Are you staring at a dashboard for a couple of minutes already, failing to get the gist of it? It doesn’t necessarily mean you’re walking in the clouds. The reason is more likely to lie in the lack of focus on essential info, just like in the dashboard below.
Oxagile is ready to check it out and make your data analytics represented more clearly, if needed.
Doesn’t the upgraded dashboard look better?
It seems we’ve already mentioned the “less is more” rule today. The same thought comes into mind when dashboards are dazzling with a variety of colors, elements, captions, and fonts.
Bright and noticeable? Definitely yes.
Easily readable? We doubt that.
How about doing a quick test?
a. Do you feel that John’s earnings were much more significant in 2021 than Jack’s?
b. Is global warming not so terrifying, according to the temperature shifts during the period depicted to the left?
c. Does a 3D chart tell us that vacuum cleaners were the least popular according to the recent sales?
If you answered ‘yes’ each time, you’re likely to become the victim of visual manipulation. Truncating the axis, concealing unwanted data, using 3D distortion effects, and playing other visual tricks don’t make a high-quality dashboard.
What’s more, it’s a question of trust, so faithfulness is the best companion of reliable dashboards.
They say one picture is worth a thousand words. But what to do if the pic is so garish that makes eyes bleeding?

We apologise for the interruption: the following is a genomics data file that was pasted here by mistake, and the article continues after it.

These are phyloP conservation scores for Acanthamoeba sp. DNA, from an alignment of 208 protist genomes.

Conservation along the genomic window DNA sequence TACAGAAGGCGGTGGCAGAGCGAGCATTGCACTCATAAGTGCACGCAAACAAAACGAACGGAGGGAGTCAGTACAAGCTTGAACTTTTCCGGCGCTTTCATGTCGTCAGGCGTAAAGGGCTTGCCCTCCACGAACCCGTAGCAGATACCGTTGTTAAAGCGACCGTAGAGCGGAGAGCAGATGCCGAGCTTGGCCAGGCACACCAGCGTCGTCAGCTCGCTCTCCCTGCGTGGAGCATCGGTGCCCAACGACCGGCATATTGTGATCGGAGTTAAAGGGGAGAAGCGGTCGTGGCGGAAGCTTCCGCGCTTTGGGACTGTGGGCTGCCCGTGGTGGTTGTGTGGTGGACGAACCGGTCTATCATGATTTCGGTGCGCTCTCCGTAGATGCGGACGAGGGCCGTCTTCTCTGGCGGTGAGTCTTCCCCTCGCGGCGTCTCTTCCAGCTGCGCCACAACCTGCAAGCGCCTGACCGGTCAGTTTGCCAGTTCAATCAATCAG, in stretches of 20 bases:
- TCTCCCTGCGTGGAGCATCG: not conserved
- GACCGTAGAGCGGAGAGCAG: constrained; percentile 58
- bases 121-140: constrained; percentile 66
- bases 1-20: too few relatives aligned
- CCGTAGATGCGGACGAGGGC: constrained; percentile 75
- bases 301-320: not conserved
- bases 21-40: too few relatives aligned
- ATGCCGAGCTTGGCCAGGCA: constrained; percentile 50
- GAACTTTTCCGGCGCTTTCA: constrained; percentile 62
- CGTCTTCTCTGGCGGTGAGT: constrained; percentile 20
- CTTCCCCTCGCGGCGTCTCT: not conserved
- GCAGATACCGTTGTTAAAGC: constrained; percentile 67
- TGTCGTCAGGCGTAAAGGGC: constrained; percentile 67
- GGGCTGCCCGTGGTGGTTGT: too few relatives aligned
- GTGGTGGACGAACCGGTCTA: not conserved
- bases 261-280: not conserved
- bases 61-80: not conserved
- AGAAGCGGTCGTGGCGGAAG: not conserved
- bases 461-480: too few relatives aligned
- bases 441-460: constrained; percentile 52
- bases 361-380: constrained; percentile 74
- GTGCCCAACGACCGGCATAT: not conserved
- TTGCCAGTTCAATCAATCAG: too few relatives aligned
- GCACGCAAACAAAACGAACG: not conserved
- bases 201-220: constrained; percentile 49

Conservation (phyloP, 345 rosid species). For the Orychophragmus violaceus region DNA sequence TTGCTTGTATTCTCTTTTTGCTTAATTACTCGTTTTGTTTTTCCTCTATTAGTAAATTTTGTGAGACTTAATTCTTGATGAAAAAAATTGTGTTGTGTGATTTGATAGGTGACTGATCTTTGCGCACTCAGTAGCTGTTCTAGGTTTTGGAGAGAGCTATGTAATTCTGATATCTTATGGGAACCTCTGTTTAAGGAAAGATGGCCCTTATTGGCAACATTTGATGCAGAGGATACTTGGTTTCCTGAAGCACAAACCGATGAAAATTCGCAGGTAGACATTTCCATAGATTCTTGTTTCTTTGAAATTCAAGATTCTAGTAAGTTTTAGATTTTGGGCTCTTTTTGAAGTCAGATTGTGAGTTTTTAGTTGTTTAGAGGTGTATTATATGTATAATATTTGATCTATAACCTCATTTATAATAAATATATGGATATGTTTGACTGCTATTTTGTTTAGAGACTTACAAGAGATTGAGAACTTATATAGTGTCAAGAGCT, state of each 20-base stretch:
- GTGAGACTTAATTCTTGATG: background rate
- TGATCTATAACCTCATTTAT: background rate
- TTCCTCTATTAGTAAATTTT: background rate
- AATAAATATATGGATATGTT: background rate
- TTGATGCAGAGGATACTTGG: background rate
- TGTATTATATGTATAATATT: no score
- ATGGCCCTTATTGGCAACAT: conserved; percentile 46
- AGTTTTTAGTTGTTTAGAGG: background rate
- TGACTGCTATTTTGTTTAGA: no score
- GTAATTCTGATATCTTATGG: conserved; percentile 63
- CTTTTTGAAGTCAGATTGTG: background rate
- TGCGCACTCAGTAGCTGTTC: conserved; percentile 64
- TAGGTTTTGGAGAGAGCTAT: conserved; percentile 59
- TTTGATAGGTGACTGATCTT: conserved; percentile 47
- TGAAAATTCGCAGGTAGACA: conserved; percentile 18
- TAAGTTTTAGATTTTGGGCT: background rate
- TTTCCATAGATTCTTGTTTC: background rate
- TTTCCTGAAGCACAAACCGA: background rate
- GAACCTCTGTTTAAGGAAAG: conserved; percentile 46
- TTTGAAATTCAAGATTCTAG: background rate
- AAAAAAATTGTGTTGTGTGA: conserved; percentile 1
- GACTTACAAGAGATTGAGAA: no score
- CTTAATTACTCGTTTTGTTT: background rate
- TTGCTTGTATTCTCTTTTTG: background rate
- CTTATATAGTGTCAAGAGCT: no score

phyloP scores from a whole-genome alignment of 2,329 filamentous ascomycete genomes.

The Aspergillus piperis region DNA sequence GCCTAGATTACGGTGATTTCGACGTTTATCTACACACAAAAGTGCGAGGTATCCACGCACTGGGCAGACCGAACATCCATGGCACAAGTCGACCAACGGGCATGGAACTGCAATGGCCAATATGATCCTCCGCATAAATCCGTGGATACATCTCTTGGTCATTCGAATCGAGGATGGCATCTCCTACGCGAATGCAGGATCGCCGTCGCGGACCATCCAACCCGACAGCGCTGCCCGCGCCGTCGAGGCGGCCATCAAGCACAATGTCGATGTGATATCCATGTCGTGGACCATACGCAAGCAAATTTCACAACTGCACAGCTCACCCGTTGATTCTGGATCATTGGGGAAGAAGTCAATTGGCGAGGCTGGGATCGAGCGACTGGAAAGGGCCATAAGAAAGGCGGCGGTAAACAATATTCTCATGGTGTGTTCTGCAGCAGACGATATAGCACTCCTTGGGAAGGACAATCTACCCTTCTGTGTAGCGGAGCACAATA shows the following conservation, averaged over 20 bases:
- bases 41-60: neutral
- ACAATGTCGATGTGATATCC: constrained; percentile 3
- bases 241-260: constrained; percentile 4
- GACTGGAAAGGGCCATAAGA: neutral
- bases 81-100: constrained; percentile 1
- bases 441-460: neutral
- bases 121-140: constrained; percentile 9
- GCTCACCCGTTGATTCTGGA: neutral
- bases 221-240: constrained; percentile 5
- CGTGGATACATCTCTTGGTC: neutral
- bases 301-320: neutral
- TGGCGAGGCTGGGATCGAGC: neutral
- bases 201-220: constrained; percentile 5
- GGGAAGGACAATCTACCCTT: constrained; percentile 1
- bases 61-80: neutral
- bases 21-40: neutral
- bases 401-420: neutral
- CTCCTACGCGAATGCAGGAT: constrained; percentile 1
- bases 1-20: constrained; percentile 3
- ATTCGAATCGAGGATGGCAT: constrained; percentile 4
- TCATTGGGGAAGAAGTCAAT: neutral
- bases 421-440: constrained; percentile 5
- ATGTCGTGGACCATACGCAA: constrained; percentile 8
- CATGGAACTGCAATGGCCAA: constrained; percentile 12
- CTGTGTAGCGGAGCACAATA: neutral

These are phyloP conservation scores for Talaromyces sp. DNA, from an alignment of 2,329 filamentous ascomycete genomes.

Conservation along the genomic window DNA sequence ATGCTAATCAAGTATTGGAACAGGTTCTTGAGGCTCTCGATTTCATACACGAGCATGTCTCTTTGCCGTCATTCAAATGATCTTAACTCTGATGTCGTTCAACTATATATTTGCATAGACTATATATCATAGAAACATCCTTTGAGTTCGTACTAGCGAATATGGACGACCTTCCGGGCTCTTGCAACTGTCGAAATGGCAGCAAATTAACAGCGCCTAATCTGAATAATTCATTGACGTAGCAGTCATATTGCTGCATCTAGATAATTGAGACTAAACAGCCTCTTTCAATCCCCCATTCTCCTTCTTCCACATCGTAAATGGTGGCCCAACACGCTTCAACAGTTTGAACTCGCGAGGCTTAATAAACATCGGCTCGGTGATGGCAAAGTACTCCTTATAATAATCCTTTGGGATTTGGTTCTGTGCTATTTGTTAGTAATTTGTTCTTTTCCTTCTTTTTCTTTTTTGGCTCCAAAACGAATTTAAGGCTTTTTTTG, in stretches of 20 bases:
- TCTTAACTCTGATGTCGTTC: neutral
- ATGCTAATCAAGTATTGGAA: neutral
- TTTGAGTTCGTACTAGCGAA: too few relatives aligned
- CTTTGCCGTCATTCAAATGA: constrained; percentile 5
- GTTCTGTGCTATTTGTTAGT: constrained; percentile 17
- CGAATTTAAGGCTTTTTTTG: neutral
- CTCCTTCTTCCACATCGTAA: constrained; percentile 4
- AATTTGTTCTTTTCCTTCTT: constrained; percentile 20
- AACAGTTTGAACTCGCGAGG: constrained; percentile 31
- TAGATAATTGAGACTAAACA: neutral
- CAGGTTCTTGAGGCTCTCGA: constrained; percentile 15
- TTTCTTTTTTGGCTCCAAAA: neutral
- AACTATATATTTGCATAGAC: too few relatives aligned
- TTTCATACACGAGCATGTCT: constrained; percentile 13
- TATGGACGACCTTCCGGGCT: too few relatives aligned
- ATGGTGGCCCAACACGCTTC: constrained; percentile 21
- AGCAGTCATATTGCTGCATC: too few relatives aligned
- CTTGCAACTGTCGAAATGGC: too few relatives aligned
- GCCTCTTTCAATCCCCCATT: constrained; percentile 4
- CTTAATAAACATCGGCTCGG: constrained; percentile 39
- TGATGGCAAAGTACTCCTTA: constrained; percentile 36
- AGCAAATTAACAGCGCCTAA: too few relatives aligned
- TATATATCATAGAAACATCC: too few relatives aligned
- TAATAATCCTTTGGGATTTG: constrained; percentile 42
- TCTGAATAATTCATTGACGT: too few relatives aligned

No comments, just rules to prevent your dashboards from looking so much queer:
Pie charts are not always a piece of cake, especially when you’re overdoing with its use. If the temptation to decide on a pie chart is too high, at least don’t ignore a couple of basic principles:
A pie chart should add up to 100%, so don’t be lazy to count up every time. Otherwise, a ridiculous situation is unavoidable, like, say:
It’s of primary importance to stop in time, and a number of pie chart’s sections is no exception.
Having only one metric to introduce, either as a part of the whole or a KPI level? Just take a look at donuts, as they’re better in it.
Of course, we’re not leaving you without some overall extra tips from our BI Superhero who knows everything about perception specifics.
How do all of the rules and tips work in practice when a subpar dashboard is waiting in a queue to be revamped? Feel the difference after taking 5 simple steps.
Step 1. Neutralize the color palette.
Step 2. Capitalize headings and add some context to titles.
Step 3. Skip the color legend, moving color meanings to the title.
Step 4. Change the visualization types: a horizontal bar instead of a pie chart for the right area, a horizontal stack bar chart for the main part.
Step 5. Improve the composition, dividing the dashboard into 2 parts and adding titles for meaningful parts.
Beware that data visualization mistakes have much more side-effects than restless nights and failed attempts to sort the dashboard through. Wrong or postponed decisions are not rare, especially if you’re sick and tired of exploring the dashboard and make yourself a promise to look at it later (read: never).
All those users who have to deal with incorrectly designed dashboards will hardly feel inspired and motivated to introduce data-driven suggestions (especially when this data is hard to perceive).
But we’ve promised you a happy ending, and we keep our word. Although it’s impossible to generate an ideal dashboard in two clicks, experienced business intelligence software development specialists are good at making all preliminary work to reproduce the dashboard able to address a great diversity of business issues.
After delving into business objectives, understanding the meaning of data, placing accents correctly, and making the most out of their sense of taste, BI analysts give companies what they need to strengthen their businesses.
And if you feel that it’s time to consult such experts, it would be our pleasure to give you a hand anytime.